The fighting public sphere
A TV incumbent's departure is a sad testament to the times we live in
The fighting public sphere
Briefly today, I want to note the downfall this week of another incumbent.
That would be Campbell Brown, the 8 p.m. host on CNN. Judging by the lousy ratings that her show garnered - according to Nielsen, she drew only 314,000 viewers last Friday, a nationwide tally that's roughly equivalent to the circulation of a certain big-city newspaper - I assume that most people will shrug at the news that she is giving up the show and leaving the network.
But I see her departure as a sad testament to the times we live in. Brown is a journalist, not a shrieking partisan. She tried to helm a show based on journalistic values; she hosted a number of opinionated regulars (including Democrat Donna Bazille and Republican Alex Castellanos), but sought to question and challenge them with professional dispassion. The problem was, most political junkies who watch cable TV tend not to value dispassion. They prefer instead to get their opinions validated by the shrieking partisans - Bill O'Reilly, Keith Olbermann - with whom they already agree.
As commentator Paul Starr recently noted in The Atlantic magazine, the ever-growing polarization of our politics has fueled and reinforced polarization within the media: "On cable talk radio, and the Internet, partisanship pays...It's not just that (Walter) Cronkite is gone, the world that made Cronkite possible is dead. Now we have a fighting public sphere...Fox News and MSNBC stir up the emotions, not just of their devoted viewers, but of those who abhor them."
Brown herself acknowledged all this, as well as her own failures to buck the tide, in a candid Monday announcement. She said, "While the rest of the cable news world moved to opinion, CNN allowed me to stay true to my hard-news roots and supported me with a true commitment to old-school journalism." As a result, however, the size of her audience fell by 38 percent over the past year - which meant that her only option was to morph into a shrill partisan. But she couldn't do it: "Shedding my own journalistic skin to try to inhabit the kind of persona that might co-exist in that (8 pm) lineup is simply impossible for me. It is not who I am or who I want to be."
Let's at least give this incumbent some extra points for sheer honesty. When Brown bluntly stated, "The simple fact is that not enough people want to watch my program, and I owe it to myself and to CNN to get out of the way," that's the equivalent of a politician saying "I'm leaving office because not enough voters like me anymore, so I'm just gonna get out of the way" - a spin-free sentence that will never pass the lips of anybody in power.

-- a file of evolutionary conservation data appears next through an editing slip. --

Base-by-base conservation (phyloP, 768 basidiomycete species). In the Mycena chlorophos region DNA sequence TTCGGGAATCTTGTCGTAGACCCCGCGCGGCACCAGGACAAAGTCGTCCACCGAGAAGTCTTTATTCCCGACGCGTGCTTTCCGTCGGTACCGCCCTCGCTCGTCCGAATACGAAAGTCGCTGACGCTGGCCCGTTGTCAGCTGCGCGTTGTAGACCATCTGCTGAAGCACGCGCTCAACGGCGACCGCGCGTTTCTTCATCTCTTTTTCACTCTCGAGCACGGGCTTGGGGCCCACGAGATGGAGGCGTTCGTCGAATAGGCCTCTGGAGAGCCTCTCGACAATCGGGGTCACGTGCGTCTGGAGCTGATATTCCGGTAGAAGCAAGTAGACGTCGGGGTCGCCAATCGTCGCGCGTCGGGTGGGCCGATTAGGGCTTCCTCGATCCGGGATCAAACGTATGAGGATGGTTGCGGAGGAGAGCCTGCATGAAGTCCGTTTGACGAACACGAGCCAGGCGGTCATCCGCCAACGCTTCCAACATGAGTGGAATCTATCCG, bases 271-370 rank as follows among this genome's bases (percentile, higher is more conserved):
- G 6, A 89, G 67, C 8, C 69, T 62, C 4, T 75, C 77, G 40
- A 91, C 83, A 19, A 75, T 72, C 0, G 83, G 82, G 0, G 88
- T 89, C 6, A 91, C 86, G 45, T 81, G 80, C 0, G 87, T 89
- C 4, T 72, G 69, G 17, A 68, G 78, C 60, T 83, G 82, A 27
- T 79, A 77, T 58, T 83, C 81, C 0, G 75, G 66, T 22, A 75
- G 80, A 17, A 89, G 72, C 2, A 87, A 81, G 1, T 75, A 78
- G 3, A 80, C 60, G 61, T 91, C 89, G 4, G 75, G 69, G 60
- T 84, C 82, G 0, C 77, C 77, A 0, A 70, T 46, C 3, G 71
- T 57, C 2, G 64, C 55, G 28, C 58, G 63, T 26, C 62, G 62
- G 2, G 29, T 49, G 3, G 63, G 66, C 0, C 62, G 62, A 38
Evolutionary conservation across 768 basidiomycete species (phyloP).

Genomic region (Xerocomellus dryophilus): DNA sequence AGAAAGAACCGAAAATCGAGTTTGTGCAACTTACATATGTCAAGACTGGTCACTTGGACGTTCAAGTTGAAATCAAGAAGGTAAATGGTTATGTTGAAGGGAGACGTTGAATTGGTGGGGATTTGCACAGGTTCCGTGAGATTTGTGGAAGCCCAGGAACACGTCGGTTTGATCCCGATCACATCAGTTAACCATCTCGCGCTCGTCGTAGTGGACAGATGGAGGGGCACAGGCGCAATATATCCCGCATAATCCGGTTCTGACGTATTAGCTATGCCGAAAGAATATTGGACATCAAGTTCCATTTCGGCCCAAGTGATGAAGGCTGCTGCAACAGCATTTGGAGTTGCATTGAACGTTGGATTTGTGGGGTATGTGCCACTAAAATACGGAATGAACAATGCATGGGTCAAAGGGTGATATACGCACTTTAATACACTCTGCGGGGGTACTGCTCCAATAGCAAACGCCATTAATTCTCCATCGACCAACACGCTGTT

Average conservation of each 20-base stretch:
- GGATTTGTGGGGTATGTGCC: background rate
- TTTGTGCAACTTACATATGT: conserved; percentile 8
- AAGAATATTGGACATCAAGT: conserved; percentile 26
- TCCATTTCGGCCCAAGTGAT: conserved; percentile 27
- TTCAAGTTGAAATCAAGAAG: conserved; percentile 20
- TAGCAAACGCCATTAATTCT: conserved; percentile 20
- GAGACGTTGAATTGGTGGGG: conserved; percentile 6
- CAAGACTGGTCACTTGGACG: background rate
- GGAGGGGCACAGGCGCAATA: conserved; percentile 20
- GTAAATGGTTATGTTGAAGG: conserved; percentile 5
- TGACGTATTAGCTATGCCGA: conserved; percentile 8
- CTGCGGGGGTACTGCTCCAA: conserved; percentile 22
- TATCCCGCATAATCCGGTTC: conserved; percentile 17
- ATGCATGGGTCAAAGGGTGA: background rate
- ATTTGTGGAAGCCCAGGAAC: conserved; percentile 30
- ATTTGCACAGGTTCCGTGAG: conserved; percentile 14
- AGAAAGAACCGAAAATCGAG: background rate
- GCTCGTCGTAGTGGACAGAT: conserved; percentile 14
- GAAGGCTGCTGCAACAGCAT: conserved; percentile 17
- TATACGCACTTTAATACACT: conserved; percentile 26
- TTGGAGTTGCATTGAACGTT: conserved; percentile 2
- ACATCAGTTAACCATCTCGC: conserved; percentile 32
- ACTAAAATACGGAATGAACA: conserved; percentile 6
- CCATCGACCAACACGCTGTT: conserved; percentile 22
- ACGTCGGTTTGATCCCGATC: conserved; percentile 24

Beyond that, it's simply tragic that there isn't room for at least one shriek-free cable show at that key evening hour. Given the state of play in our culture, I suppose we can soon anticipate that CNN will fill that slot with a souped-up version of "Crossfire," in which Paul Begala and Erick Erickson don kneepads and wrestle in mud.
This is what happens when tea-party Republicans manage to nominate somebody from the conservative fringe...
Rand Paul, the new Kentucky Senate GOP nominee, believes as a point of principle that government should not regulate the private sector; and, as a point of consistency, he doesn't think the government should play any role in barring the private sector from discriminating on the basis of race. That's the same position that southern racists espoused in the early 1960s, when they tried to keep their restaurants segregated.
Last night on MSNBC, Paul was asked about his principled position. Ready for his verbatim answer?
"What I think would happen -- what I’m saying is, is that I don’t believe in any discrimination. I don’t believe in any private property should discriminate, either. And I wouldn’t attend, wouldn’t support, wouldn’t go to. But what you have to answer when you answer this point of view, which is an abstract, obscure conversation from 1964 that you want to bring up. But if you want to answer, you have to say then that you decide the rules for all restaurants and then you decide that you want to allow them to carry weapons into restaurants."
Normally I'd suggest that the guy better come up with something a tad more coherent, but the mood in Kentucky being what it is, he'll probably win in November anyway.